User Agent: Mozilla/5.0 (Macintosh; Intel Mac OS X 10.6; rv:18.0) Gecko/18.0 Firefox/18.0 Build ID: 20120919030602 Steps to reproduce: Open up a page with Helvetica Neue and Turkish letters, i.e. https://twitter.com/_glass/status/248710927720005632 Actual results: The letters are rendered incorrectly, they appear to be bold. Expected results: They should appear regularly.
Component: Untriaged → Layout: Text
Product: Firefox → Core
The link provided shows Georgia instead of Helvetica. A better page would be: https://twitter.com/SALOMgazetesi
That page looks fine here. Could you (a) try with a fresh profile, to see if any custom settings or addons you're using may be affecting it; and (b) post a screenshot of exactly what you're seeing. Thanks.
Tried a fresh profile and nothing changed. I'll attach a screenshot.
OK, I can see what you mean in that screenshot - but I don't see the same problem locally. Please go to about:support, click "Copy all to clipboard", and paste the resulting text here, so we can see more details of your configuration. Also, please install the font-info addon (https://addons.mozilla.org/en-us/firefox/addon/fontinfo/), then select one of the "problem" words and choose Show Fonts in Selection from the context menu (ctrl-click), to verify exactly what font(s) are actually being used.
On 10.6 (used by Roman), only the 'medium weight' of Helvetica Neue contains those characters. On 10.8 at least (and 10.7 ?), all weights contain them. 'Medium' is slightly bolder than normal. Safari appears to fallback to helvetica on my 10.6 system (which does contain those characters).
Created attachment 663208 [details] test case On 10.6, the 3 offending characters are displayed using a serif font with both Gecko and WebKit browsers.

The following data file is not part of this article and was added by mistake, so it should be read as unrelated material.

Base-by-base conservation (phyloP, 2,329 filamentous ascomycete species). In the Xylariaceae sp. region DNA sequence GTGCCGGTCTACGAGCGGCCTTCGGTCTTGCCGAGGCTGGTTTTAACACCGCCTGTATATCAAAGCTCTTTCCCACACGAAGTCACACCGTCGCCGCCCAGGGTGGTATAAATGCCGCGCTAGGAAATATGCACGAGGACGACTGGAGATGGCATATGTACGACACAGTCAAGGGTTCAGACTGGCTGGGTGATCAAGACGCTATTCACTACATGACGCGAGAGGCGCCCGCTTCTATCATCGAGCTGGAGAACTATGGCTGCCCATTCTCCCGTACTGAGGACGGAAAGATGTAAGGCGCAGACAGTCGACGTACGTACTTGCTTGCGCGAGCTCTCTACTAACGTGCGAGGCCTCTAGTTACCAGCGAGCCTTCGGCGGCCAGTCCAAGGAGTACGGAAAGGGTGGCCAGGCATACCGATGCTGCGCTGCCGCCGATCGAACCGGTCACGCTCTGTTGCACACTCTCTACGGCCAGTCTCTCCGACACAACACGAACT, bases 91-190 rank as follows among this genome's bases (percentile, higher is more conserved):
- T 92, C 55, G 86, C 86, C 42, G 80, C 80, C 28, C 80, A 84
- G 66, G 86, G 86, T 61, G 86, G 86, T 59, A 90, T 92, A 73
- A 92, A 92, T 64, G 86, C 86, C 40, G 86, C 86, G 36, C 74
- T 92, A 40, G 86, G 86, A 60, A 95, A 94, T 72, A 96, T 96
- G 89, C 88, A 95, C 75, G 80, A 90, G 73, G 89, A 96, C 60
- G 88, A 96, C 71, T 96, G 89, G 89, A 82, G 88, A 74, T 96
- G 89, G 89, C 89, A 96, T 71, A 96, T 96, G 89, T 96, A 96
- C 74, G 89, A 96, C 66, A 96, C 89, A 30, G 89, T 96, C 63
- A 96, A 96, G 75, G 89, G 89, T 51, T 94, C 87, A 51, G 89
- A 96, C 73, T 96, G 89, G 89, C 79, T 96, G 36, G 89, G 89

The fonts used are "Helvetica Neue", "Helvetica Neue Medium". And yes, the fallback was what confused me. So Chrome and Safari have a different fallback algorithm.
Hmm. Yes, Firefox will try to find the character in a different face of the same family, before falling back to searching other font families. I think in most cases that's appropriate. It happens in this particular example that Safari's fallback from Helvetica Neue to Helvetica gives you a good-looking result, because the designs are so similar, but cross-family fallback will rarely find such a closely-matching font. Related to this, the "font matching algorithm" in the (evolving) CSS3 Fonts specification has gone through a number of changes. I notice that the latest Working Draft at http://www.w3.org/TR/2012/WD-css3-fonts-20120823/#font-matching-algorithm has something that would behave like Firefox, in that it calls for choosing a face from among "the set of font faces in that family that contain a glyph for the character"; however, the Editor's Draft at http://dev.w3.org/csswg/css3-fonts/#font-matching-algorithm has reverted to an algorithm that would behave like Safari, as it calls for choosing a face from among the faces in the family (without regard to character inventory); and then if the face chosen doesn't support the character in question, abandon that family and fall back to the next. Firefox used to have that behavior, but we deliberately changed it in bug 668813 because the old behavior gave undesired results in some cases (and at that time, the CSS3 Fonts draft called for the new behavior). John, any thoughts? I don't think I'd noticed you reverting the algorithm in the current ED... was that in response to a specific decision in the WG? If so, does that mean we need to revert 668813 (which I think would be an unpopular move)?
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